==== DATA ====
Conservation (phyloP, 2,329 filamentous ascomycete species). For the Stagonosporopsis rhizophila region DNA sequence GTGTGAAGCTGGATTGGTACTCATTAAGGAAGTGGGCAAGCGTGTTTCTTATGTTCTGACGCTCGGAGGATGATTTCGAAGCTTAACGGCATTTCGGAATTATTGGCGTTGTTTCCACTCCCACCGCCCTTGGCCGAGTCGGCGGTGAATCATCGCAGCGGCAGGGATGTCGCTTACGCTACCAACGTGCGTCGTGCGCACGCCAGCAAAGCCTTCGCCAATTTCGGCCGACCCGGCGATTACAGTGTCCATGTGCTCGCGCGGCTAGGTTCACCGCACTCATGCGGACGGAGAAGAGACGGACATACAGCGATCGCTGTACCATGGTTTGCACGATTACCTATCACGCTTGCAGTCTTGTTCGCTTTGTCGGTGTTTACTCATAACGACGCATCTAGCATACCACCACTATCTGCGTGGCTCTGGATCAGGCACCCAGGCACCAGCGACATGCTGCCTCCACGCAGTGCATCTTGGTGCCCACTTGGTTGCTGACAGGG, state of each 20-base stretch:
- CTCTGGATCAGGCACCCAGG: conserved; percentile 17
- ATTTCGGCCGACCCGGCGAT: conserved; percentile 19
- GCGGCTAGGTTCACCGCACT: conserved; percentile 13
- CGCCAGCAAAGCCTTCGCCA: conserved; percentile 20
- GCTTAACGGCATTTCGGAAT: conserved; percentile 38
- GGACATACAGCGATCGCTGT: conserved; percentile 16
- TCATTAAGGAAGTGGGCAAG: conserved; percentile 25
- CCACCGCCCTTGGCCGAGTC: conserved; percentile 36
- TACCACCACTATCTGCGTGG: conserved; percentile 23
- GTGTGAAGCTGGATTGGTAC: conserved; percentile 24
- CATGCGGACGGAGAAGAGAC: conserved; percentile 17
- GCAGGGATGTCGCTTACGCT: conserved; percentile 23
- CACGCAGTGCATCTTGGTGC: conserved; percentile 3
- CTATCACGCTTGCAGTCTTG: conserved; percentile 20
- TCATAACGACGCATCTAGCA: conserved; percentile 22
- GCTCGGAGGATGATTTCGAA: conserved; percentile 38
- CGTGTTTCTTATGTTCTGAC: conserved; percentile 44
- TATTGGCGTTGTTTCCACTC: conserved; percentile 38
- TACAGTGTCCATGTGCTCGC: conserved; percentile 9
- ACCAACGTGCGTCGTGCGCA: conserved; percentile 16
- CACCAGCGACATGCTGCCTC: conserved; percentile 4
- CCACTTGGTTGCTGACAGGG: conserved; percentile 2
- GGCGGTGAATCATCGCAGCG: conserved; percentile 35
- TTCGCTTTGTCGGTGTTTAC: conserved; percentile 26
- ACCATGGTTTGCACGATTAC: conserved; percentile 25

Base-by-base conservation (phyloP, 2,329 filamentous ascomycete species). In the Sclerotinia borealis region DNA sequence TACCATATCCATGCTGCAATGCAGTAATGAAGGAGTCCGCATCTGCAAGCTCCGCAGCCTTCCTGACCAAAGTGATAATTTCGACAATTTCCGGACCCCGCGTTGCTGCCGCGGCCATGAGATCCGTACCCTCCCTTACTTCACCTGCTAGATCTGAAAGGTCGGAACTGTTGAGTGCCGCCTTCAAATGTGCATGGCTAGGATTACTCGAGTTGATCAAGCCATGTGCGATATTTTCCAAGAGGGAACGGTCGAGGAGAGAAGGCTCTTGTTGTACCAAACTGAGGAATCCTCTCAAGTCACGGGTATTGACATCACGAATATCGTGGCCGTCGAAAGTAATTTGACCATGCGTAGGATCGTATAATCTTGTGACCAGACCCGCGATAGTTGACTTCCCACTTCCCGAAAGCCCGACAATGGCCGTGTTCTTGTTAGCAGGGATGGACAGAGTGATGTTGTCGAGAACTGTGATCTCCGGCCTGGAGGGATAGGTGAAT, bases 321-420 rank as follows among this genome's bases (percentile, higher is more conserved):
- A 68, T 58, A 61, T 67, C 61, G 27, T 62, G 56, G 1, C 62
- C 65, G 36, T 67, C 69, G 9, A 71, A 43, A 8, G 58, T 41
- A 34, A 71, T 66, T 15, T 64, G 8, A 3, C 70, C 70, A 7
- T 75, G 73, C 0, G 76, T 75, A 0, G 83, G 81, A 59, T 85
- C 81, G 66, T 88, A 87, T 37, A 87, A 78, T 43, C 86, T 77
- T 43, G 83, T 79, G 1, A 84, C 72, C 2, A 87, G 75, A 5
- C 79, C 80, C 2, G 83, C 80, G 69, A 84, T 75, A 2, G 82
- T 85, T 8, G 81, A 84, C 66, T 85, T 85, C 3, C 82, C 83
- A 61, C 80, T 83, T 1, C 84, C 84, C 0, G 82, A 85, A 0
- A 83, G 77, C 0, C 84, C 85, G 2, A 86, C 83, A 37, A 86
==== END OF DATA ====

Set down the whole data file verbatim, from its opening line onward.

Conservation (phyloP, 2,329 filamentous ascomycete species). For the Stagonosporopsis rhizophila region DNA sequence GTGTGAAGCTGGATTGGTACTCATTAAGGAAGTGGGCAAGCGTGTTTCTTATGTTCTGACGCTCGGAGGATGATTTCGAAGCTTAACGGCATTTCGGAATTATTGGCGTTGTTTCCACTCCCACCGCCCTTGGCCGAGTCGGCGGTGAATCATCGCAGCGGCAGGGATGTCGCTTACGCTACCAACGTGCGTCGTGCGCACGCCAGCAAAGCCTTCGCCAATTTCGGCCGACCCGGCGATTACAGTGTCCATGTGCTCGCGCGGCTAGGTTCACCGCACTCATGCGGACGGAGAAGAGACGGACATACAGCGATCGCTGTACCATGGTTTGCACGATTACCTATCACGCTTGCAGTCTTGTTCGCTTTGTCGGTGTTTACTCATAACGACGCATCTAGCATACCACCACTATCTGCGTGGCTCTGGATCAGGCACCCAGGCACCAGCGACATGCTGCCTCCACGCAGTGCATCTTGGTGCCCACTTGGTTGCTGACAGGG, state of each 20-base stretch:
- CTCTGGATCAGGCACCCAGG: conserved; percentile 17
- ATTTCGGCCGACCCGGCGAT: conserved; percentile 19
- GCGGCTAGGTTCACCGCACT: conserved; percentile 13
- CGCCAGCAAAGCCTTCGCCA: conserved; percentile 20
- GCTTAACGGCATTTCGGAAT: conserved; percentile 38
- GGACATACAGCGATCGCTGT: conserved; percentile 16
- TCATTAAGGAAGTGGGCAAG: conserved; percentile 25
- CCACCGCCCTTGGCCGAGTC: conserved; percentile 36
- TACCACCACTATCTGCGTGG: conserved; percentile 23
- GTGTGAAGCTGGATTGGTAC: conserved; percentile 24
- CATGCGGACGGAGAAGAGAC: conserved; percentile 17
- GCAGGGATGTCGCTTACGCT: conserved; percentile 23
- CACGCAGTGCATCTTGGTGC: conserved; percentile 3
- CTATCACGCTTGCAGTCTTG: conserved; percentile 20
- TCATAACGACGCATCTAGCA: conserved; percentile 22
- GCTCGGAGGATGATTTCGAA: conserved; percentile 38
- CGTGTTTCTTATGTTCTGAC: conserved; percentile 44
- TATTGGCGTTGTTTCCACTC: conserved; percentile 38
- TACAGTGTCCATGTGCTCGC: conserved; percentile 9
- ACCAACGTGCGTCGTGCGCA: conserved; percentile 16
- CACCAGCGACATGCTGCCTC: conserved; percentile 4
- CCACTTGGTTGCTGACAGGG: conserved; percentile 2
- GGCGGTGAATCATCGCAGCG: conserved; percentile 35
- TTCGCTTTGTCGGTGTTTAC: conserved; percentile 26
- ACCATGGTTTGCACGATTAC: conserved; percentile 25

Base-by-base conservation (phyloP, 2,329 filamentous ascomycete species). In the Sclerotinia borealis region DNA sequence TACCATATCCATGCTGCAATGCAGTAATGAAGGAGTCCGCATCTGCAAGCTCCGCAGCCTTCCTGACCAAAGTGATAATTTCGACAATTTCCGGACCCCGCGTTGCTGCCGCGGCCATGAGATCCGTACCCTCCCTTACTTCACCTGCTAGATCTGAAAGGTCGGAACTGTTGAGTGCCGCCTTCAAATGTGCATGGCTAGGATTACTCGAGTTGATCAAGCCATGTGCGATATTTTCCAAGAGGGAACGGTCGAGGAGAGAAGGCTCTTGTTGTACCAAACTGAGGAATCCTCTCAAGTCACGGGTATTGACATCACGAATATCGTGGCCGTCGAAAGTAATTTGACCATGCGTAGGATCGTATAATCTTGTGACCAGACCCGCGATAGTTGACTTCCCACTTCCCGAAAGCCCGACAATGGCCGTGTTCTTGTTAGCAGGGATGGACAGAGTGATGTTGTCGAGAACTGTGATCTCCGGCCTGGAGGGATAGGTGAAT, bases 321-420 rank as follows among this genome's bases (percentile, higher is more conserved):
- A 68, T 58, A 61, T 67, C 61, G 27, T 62, G 56, G 1, C 62
- C 65, G 36, T 67, C 69, G 9, A 71, A 43, A 8, G 58, T 41
- A 34, A 71, T 66, T 15, T 64, G 8, A 3, C 70, C 70, A 7
- T 75, G 73, C 0, G 76, T 75, A 0, G 83, G 81, A 59, T 85
- C 81, G 66, T 88, A 87, T 37, A 87, A 78, T 43, C 86, T 77
- T 43, G 83, T 79, G 1, A 84, C 72, C 2, A 87, G 75, A 5
- C 79, C 80, C 2, G 83, C 80, G 69, A 84, T 75, A 2, G 82
- T 85, T 8, G 81, A 84, C 66, T 85, T 85, C 3, C 82, C 83
- A 61, C 80, T 83, T 1, C 84, C 84, C 0, G 82, A 85, A 0
- A 83, G 77, C 0, C 84, C 85, G 2, A 86, C 83, A 37, A 86